If you’re ever lucky enough to score an invitation to the home of 39th District Dems chair Steve Galea and his wife Carol… go. I first visited the geodesic dome house they built on a hillside somewhere in rural Snohomish County (I’ve been there twice, and I’m still not exactly sure where it is) as a guest of my sister-in-law and brother-in-law, who had won a dinner and wine tasting in a silent auction for the Snohomish County Democrats.
Carol is a superb cook and Steve is a skilled vintner, making wonderful wines from some of the best vineyards in Eastern WA, as well as a few homegrown varieties. They are also both incredibly gracious hosts. So when Steve invited me to a barrel tasting this Sunday, I jumped at the chance.
There were, however, ulterior motives, for in addition to tasting Steve’s wine and Carol’s food, it was also presented as an opportunity meet and talk with Snohomish County Democrat chair Mark Hintz, who is also a candidate for state Democratic chair.
Not being very hip to inside party politics, I suggested bringing a couple of other bloggers with me, and Steve graciously extended the invitation to Brian Moran of WashBlog and Lynn Allen of Evergreen Politics. (I might have invited Jon Stahl too, but I was afraid he’d bring his damn bell.) Joining us was Bill Phillips and Greg Rodriguez, two form state chair candidates who are now backing Hintz.
As I’ve stated before, I’m not going to take a position in this contest, because a) my endorsement would be absolutely meaningless, and b) I don’t feel particularly qualified to choose a new state chair. But I did come away from the evening absolutely comfortable with the prospect of Hintz leading the state Dems into the 21st Century.
I haven’t paid close attention to the race, and perhaps other candidates have staked out a similar position, but Hintz seems intent on running as an agent of change, with a goal of making the party less autocratic, and more responsive and supportive of local party organizations. I’m guessing there are a lot of party regulars who would really like that.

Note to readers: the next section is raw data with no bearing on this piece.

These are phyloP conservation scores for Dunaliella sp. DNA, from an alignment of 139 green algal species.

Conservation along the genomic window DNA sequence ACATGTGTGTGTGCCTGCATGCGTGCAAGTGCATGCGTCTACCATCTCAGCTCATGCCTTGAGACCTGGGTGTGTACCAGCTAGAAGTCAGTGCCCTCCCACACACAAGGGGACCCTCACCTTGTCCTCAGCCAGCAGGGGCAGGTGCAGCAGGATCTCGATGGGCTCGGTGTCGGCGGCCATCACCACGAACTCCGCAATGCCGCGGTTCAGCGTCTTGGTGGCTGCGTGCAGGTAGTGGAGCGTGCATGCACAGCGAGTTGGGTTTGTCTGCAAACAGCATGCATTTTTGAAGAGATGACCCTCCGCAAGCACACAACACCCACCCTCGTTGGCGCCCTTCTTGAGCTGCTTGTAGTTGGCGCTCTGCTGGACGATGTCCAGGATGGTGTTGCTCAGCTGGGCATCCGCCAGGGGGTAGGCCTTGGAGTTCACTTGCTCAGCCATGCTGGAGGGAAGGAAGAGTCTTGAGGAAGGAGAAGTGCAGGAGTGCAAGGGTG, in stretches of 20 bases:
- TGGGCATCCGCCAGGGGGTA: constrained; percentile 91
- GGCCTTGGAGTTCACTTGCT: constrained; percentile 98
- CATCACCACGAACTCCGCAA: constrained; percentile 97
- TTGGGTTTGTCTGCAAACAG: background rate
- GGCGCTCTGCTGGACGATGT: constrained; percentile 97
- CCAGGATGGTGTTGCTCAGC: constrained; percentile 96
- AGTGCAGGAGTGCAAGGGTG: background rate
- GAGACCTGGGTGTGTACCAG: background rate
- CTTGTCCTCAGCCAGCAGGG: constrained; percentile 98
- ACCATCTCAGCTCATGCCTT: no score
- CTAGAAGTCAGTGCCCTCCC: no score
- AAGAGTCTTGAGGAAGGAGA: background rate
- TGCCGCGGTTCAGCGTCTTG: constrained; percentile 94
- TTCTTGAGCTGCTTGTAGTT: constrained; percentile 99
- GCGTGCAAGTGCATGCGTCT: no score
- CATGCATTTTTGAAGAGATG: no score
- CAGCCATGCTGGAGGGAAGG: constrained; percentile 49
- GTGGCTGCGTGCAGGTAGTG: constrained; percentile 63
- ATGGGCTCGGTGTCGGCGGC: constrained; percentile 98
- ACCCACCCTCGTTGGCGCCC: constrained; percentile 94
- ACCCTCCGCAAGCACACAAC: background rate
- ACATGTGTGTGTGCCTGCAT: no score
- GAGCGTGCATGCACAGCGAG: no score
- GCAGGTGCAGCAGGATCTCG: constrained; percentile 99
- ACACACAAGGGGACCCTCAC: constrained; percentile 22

Hintz also talked about the need for new infrastructure… not just the obvious technology advances we need to implement within the party, but also the need to develop local think tanks, and support the growing blogosphere… both issues that are near and dear to my heart.
But what I found most appealing was the simple fact that Hintz reached out to me and my fellow bloggers in the first place. There was no attempt at a hard sell, and the conversation meandered across a number of topics. In fact, Brian, Lynn and I spent more time sharing our thoughts with him than the other way around. (Well… at least I did. What can I say… I’m a better talker than I am a listener.)
A lot has changed in the ten years since Paul Berendt took the reigns of the party, and not all the party leaders seem to realize this. New technology has revolutionized the way the party organizes volunteers, raises money, and directly communicates with voters… at least it would revolutionize these things if the party would adopt it. And of course, the blogosphere has started to change some of the rules about how the party and candidates interact with the media.
What I want from the new party chair, whoever it is, a willingness to embrace new ideas and technologies, and the openness to seek input from both rank and file Democrats, and relative outsiders like me. I don’t want somebody who just wants to run the party. I want somebody who wants to change it.
Just to be clear, this is not anything remotely approaching an endorsement. For the record, I have previously communicated with Dwight Pelz and he has said that as chair, he would look forward to meeting with me and other bloggers to discuss new media and other issues.
I’ve never met the other candidates. But I’d be more than happy to meet with any of them… no barrel tasting required.